Finally, do a google search for an article titles, “How Blockbuster changed the rules” in Time magazine from August 1998. My experience has been that the studios and their revenue sharing retail agents tend to hold their revenue sharing agreements closely held, but this article is dated back at the beginning of the practice.

        I’m not alone in holding a legal opinion that revenue sharing was the studio’s answer to shortcircuit the antitrust lawsuit (Sony vs. Universal) in that resulted in the supreme courts ruling termed the “First sale doctrine” that put a legal wall between the studios and the retail sector.

        Anyway, the Times article (which I assert would have been more properly titled, “How the Studios Changed the rules in favor of their retail agent Blockbuster” clearly indicates the 1998 Blockbuster Deal gave Blockbuster access to videos at the extremely discounted price of $6 apiece (much much lower than the wholesale volume pricing available to any high volume independent retailer) in exchange for 40% of the rental revenues. That times article cites this practice as the means by which Blockbuster (and it’s studio partners) grabbed the lion’s share of the video rental market.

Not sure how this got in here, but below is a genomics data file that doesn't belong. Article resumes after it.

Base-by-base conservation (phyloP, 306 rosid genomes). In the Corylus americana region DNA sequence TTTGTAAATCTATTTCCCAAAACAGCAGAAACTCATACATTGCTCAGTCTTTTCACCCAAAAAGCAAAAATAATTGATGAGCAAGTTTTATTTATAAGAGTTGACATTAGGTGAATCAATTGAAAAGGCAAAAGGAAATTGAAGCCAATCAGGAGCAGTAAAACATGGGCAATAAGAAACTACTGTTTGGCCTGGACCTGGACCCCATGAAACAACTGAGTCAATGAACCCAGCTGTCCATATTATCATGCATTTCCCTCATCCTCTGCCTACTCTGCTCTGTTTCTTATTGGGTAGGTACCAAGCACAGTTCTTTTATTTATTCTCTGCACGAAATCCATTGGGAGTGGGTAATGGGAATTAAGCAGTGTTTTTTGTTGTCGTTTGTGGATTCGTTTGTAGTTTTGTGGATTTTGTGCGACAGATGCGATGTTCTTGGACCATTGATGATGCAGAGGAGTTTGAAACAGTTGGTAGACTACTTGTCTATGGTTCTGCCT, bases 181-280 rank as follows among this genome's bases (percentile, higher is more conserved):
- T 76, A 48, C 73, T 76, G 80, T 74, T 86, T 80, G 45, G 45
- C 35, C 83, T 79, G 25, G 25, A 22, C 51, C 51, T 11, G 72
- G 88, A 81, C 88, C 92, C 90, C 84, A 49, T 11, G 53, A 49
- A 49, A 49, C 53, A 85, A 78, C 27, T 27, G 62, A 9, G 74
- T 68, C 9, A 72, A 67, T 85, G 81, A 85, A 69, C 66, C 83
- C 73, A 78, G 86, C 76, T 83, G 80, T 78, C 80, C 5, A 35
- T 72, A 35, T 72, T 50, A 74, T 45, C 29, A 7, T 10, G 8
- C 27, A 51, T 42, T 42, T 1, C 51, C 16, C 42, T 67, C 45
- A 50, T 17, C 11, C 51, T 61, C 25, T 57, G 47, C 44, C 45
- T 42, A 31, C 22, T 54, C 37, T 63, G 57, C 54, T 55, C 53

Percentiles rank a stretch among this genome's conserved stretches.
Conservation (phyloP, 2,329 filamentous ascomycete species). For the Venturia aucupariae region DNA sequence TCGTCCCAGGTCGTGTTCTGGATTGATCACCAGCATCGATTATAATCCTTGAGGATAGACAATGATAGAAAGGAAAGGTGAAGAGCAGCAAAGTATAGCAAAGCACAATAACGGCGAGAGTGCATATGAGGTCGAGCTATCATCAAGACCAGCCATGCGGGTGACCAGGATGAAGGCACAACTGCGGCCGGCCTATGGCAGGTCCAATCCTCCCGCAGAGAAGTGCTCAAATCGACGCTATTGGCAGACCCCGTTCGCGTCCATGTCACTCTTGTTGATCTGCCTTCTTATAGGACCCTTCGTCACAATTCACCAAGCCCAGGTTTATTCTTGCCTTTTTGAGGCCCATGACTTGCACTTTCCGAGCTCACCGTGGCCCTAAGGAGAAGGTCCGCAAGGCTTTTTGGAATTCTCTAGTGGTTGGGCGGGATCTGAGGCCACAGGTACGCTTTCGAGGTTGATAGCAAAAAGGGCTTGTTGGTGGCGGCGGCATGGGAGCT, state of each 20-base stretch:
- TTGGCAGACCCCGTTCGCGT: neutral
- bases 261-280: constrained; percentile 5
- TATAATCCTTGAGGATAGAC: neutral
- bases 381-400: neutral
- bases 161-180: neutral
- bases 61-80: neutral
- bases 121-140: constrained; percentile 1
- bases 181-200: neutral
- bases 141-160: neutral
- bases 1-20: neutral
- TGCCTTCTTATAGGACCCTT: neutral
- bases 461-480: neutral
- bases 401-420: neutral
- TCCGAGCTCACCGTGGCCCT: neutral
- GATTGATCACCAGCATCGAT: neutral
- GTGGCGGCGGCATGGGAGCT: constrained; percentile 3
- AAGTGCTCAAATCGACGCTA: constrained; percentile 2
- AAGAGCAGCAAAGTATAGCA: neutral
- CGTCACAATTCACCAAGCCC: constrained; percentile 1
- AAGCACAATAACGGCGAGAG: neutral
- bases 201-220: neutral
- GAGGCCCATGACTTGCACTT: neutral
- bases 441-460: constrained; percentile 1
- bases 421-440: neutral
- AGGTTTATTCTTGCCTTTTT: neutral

Think about it, if you were a video rental business, would you enter into a deal with the studios to just GIVE them 40% of your rental revenues without getting something in return? What these prostituted retail agents got in return was a market advantage…and the studios got their foot in the retail rental market. Then along comes redbox, a feisty little innovative vendor whose low, low overheads allow them to rent product at 25% of the price of the studios’ rental partner outlets and pull a profit even though they don’t have access to the discounted prices the studios, in effect, sell the video’s to themselves via their partners. If redbox had wholesale access at the same rate the the studios sell product to their rental agents (like Blockbuster), their profit margin would at least double (I think it would triple).

        Now, it is interesting. In spite of shortcircuiting the restraints placed on it by the supreme court, this studio goliath in the retail sector is bleeding and losing its market share to a lean little guy: blockbuster is spiralling toward bankruptcy, losing market share and the Studios are trying to kill David by forcing him to suit up in the heavy armor worn by its goliath and to fight with sword instead of stones.

        I’m confident that the courts will recognize the studios’ anticompetitive actions for what they are and restrain them the same way they’ve restrained other wholesale dominates who try to compete in the retail sector by subsidizing its retail units.

      • Administrator
        Michael [administrator]


        Looking at just option #1, it is my understanding that the studios are not allowing redbox to buy at wholesale anymore, by telling their distributors (such as Ingram) to not to sell to them or face being cut off. This is what sparked the lawsuits.